La Torre Alle Tolfe
Our visit to Torre alle Tolfe was nothing short of magical – a journey back in time, starting with a descent into the narrow stone staircases leading to an ancient cellar built in the 1300’s….
Torre alle Tolfe’s story dates back to at least 785 when Charlemagne sent a French knight, Tolfo dei Gricci to the areato build a lookout tower for the defense of Siena, lending his name to the area now known as Le Tolfe.
In more recent history, the estate has been owned by the Castelli family since 1953, when Luigi Castelli and his wife Lunella purchased the property, began its restoration, and then eventually released their first commercial wines in 1974.
Today the certified organic farm is run by their granddaughter, Mania Castelli, and covers 100 hectares. This includes 13 hectares of vineyards, along with olive groves, arable fields, and forests, extending over rolling hills towards Siena and out towards the heart of the Chianti region. The lack of pesticides and intensive agrochemicals means that the fields and forests are also home to a rich fauna and a remarkable variety of wildflowers. Mania and her team are firmly invested in managing the vineyards as ecosystems, building up the soils, and enhancing natural diversity with native plants and pollinators. Interventions involve the targeted use of organic manure, grass cover and green manures (such as nitrogen fixing plants) to ensure ideal growth conditions for the vines and grapes without pushing for excessive production.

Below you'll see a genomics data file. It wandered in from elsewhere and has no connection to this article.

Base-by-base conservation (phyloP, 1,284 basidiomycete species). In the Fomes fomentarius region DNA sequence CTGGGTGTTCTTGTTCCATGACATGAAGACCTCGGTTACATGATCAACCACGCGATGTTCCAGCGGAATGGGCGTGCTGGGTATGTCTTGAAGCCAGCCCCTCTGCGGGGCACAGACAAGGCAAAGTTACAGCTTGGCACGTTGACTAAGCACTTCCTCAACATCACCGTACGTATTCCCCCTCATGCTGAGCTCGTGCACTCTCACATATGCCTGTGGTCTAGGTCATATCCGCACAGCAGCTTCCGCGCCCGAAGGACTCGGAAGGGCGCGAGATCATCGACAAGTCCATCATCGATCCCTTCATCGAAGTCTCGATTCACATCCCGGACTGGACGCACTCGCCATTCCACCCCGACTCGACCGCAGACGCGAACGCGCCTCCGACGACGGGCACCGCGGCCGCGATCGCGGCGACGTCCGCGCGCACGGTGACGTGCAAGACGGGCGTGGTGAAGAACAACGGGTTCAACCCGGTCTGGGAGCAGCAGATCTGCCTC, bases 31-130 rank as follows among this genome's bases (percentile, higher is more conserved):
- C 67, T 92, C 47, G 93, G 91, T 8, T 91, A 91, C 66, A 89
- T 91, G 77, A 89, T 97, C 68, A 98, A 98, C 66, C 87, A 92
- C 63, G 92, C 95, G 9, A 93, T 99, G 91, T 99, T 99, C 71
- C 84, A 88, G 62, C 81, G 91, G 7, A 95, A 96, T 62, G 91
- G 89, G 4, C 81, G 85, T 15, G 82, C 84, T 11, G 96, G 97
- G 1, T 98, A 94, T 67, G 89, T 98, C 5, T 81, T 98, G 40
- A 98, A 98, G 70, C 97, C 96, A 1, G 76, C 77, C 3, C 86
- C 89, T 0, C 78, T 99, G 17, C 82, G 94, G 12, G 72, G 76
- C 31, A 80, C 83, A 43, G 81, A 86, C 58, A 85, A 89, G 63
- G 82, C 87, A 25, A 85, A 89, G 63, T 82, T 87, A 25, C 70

The estate sits on a hilltop about 330m above sea level which guarantees good ventilation and a dry microclimate for the vines. Soils are well drained, containing a high sand content and remnants of ancient marine life in the form of beach pebbles and oyster shells that varies between vineyard sites.
Mania has partnered with winemaker Giacomo Mastretti (of the former estate in Giaole, La Porta di Vertine) to produce two wines of 100% Sangiovese, leaving a unique opportunity to vinify the typical blending grapes—Canaiolo, Ciliegiolo, and Colorino— as single varietals. All fermentations are spontaneous, and aging is done mostly in cement with the occasional use of used French tonneaux.
…Our visit ended with a delicious lunch, accompanied by much ‘Lunella’ (the estate rosé) and a promise to ourselves to return as soon as possible with more time to stay in one of the four ancient, restored farmhouses that occupy the estate.